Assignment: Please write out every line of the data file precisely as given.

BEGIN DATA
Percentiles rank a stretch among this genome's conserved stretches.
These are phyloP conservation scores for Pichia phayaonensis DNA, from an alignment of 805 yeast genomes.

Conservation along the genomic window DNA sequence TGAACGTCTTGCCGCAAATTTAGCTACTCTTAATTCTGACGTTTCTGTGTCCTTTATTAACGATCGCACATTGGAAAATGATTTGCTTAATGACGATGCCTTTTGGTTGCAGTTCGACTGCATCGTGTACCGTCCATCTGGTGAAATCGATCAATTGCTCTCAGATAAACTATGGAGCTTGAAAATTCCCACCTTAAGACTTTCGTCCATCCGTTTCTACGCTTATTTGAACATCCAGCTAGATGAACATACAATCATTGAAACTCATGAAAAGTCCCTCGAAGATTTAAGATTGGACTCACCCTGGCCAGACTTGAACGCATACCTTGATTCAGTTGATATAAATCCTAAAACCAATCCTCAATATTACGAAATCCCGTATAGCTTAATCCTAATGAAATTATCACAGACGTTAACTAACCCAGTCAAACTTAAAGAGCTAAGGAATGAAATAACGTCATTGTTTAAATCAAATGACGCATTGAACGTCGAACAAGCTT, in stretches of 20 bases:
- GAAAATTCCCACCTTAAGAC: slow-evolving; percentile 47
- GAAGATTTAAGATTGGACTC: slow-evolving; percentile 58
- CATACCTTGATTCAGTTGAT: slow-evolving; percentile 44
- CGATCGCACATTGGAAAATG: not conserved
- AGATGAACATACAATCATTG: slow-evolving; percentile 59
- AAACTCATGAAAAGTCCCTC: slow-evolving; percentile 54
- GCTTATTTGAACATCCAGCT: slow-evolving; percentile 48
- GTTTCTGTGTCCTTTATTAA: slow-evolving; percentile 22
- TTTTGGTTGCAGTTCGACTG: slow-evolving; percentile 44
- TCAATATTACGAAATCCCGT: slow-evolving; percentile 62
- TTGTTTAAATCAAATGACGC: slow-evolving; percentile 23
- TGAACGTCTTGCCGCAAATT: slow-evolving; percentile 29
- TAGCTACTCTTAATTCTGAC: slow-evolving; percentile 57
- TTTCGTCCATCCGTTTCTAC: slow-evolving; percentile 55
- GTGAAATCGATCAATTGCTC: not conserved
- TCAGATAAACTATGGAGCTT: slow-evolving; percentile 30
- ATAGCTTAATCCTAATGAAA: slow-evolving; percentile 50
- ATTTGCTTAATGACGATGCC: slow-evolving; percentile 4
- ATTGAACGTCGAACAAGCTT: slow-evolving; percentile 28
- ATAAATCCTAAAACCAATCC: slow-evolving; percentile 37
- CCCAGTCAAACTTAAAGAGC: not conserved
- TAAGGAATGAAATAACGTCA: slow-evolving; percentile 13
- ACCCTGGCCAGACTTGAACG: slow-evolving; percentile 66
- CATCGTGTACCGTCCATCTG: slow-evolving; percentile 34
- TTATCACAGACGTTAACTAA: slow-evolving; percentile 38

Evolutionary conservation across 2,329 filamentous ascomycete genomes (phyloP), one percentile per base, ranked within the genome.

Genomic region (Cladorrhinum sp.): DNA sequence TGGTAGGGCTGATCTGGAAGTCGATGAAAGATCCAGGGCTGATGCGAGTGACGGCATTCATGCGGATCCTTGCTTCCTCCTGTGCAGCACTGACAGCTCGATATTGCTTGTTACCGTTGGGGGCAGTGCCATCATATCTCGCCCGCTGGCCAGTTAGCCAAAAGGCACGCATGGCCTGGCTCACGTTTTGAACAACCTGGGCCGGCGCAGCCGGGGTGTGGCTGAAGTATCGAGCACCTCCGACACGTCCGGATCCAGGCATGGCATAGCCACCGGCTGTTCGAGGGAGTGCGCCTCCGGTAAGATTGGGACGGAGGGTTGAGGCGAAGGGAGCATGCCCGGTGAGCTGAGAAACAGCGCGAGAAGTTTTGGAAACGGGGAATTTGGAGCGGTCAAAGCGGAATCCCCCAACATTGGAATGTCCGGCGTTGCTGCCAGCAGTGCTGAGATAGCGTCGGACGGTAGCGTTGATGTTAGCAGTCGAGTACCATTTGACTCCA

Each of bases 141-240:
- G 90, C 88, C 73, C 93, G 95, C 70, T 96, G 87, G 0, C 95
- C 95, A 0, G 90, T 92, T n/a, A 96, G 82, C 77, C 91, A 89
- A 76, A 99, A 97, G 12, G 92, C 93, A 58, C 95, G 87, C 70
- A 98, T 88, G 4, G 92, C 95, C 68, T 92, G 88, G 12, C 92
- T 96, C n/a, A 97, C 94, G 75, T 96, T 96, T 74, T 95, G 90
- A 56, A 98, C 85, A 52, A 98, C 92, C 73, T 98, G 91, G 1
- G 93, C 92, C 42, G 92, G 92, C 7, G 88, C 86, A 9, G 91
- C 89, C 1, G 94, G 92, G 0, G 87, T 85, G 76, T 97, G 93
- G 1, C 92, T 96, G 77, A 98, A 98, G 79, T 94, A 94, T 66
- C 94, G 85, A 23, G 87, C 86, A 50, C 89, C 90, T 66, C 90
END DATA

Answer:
Percentiles rank a stretch among this genome's conserved stretches.
These are phyloP conservation scores for Pichia phayaonensis DNA, from an alignment of 805 yeast genomes.

Conservation along the genomic window DNA sequence TGAACGTCTTGCCGCAAATTTAGCTACTCTTAATTCTGACGTTTCTGTGTCCTTTATTAACGATCGCACATTGGAAAATGATTTGCTTAATGACGATGCCTTTTGGTTGCAGTTCGACTGCATCGTGTACCGTCCATCTGGTGAAATCGATCAATTGCTCTCAGATAAACTATGGAGCTTGAAAATTCCCACCTTAAGACTTTCGTCCATCCGTTTCTACGCTTATTTGAACATCCAGCTAGATGAACATACAATCATTGAAACTCATGAAAAGTCCCTCGAAGATTTAAGATTGGACTCACCCTGGCCAGACTTGAACGCATACCTTGATTCAGTTGATATAAATCCTAAAACCAATCCTCAATATTACGAAATCCCGTATAGCTTAATCCTAATGAAATTATCACAGACGTTAACTAACCCAGTCAAACTTAAAGAGCTAAGGAATGAAATAACGTCATTGTTTAAATCAAATGACGCATTGAACGTCGAACAAGCTT, in stretches of 20 bases:
- GAAAATTCCCACCTTAAGAC: slow-evolving; percentile 47
- GAAGATTTAAGATTGGACTC: slow-evolving; percentile 58
- CATACCTTGATTCAGTTGAT: slow-evolving; percentile 44
- CGATCGCACATTGGAAAATG: not conserved
- AGATGAACATACAATCATTG: slow-evolving; percentile 59
- AAACTCATGAAAAGTCCCTC: slow-evolving; percentile 54
- GCTTATTTGAACATCCAGCT: slow-evolving; percentile 48
- GTTTCTGTGTCCTTTATTAA: slow-evolving; percentile 22
- TTTTGGTTGCAGTTCGACTG: slow-evolving; percentile 44
- TCAATATTACGAAATCCCGT: slow-evolving; percentile 62
- TTGTTTAAATCAAATGACGC: slow-evolving; percentile 23
- TGAACGTCTTGCCGCAAATT: slow-evolving; percentile 29
- TAGCTACTCTTAATTCTGAC: slow-evolving; percentile 57
- TTTCGTCCATCCGTTTCTAC: slow-evolving; percentile 55
- GTGAAATCGATCAATTGCTC: not conserved
- TCAGATAAACTATGGAGCTT: slow-evolving; percentile 30
- ATAGCTTAATCCTAATGAAA: slow-evolving; percentile 50
- ATTTGCTTAATGACGATGCC: slow-evolving; percentile 4
- ATTGAACGTCGAACAAGCTT: slow-evolving; percentile 28
- ATAAATCCTAAAACCAATCC: slow-evolving; percentile 37
- CCCAGTCAAACTTAAAGAGC: not conserved
- TAAGGAATGAAATAACGTCA: slow-evolving; percentile 13
- ACCCTGGCCAGACTTGAACG: slow-evolving; percentile 66
- CATCGTGTACCGTCCATCTG: slow-evolving; percentile 34
- TTATCACAGACGTTAACTAA: slow-evolving; percentile 38

Evolutionary conservation across 2,329 filamentous ascomycete genomes (phyloP), one percentile per base, ranked within the genome.

Genomic region (Cladorrhinum sp.): DNA sequence TGGTAGGGCTGATCTGGAAGTCGATGAAAGATCCAGGGCTGATGCGAGTGACGGCATTCATGCGGATCCTTGCTTCCTCCTGTGCAGCACTGACAGCTCGATATTGCTTGTTACCGTTGGGGGCAGTGCCATCATATCTCGCCCGCTGGCCAGTTAGCCAAAAGGCACGCATGGCCTGGCTCACGTTTTGAACAACCTGGGCCGGCGCAGCCGGGGTGTGGCTGAAGTATCGAGCACCTCCGACACGTCCGGATCCAGGCATGGCATAGCCACCGGCTGTTCGAGGGAGTGCGCCTCCGGTAAGATTGGGACGGAGGGTTGAGGCGAAGGGAGCATGCCCGGTGAGCTGAGAAACAGCGCGAGAAGTTTTGGAAACGGGGAATTTGGAGCGGTCAAAGCGGAATCCCCCAACATTGGAATGTCCGGCGTTGCTGCCAGCAGTGCTGAGATAGCGTCGGACGGTAGCGTTGATGTTAGCAGTCGAGTACCATTTGACTCCA

Each of bases 141-240:
- G 90, C 88, C 73, C 93, G 95, C 70, T 96, G 87, G 0, C 95
- C 95, A 0, G 90, T 92, T n/a, A 96, G 82, C 77, C 91, A 89
- A 76, A 99, A 97, G 12, G 92, C 93, A 58, C 95, G 87, C 70
- A 98, T 88, G 4, G 92, C 95, C 68, T 92, G 88, G 12, C 92
- T 96, C n/a, A 97, C 94, G 75, T 96, T 96, T 74, T 95, G 90
- A 56, A 98, C 85, A 52, A 98, C 92, C 73, T 98, G 91, G 1
- G 93, C 92, C 42, G 92, G 92, C 7, G 88, C 86, A 9, G 91
- C 89, C 1, G 94, G 92, G 0, G 87, T 85, G 76, T 97, G 93
- G 1, C 92, T 96, G 77, A 98, A 98, G 79, T 94, A 94, T 66
- C 94, G 85, A 23, G 87, C 86, A 50, C 89, C 90, T 66, C 90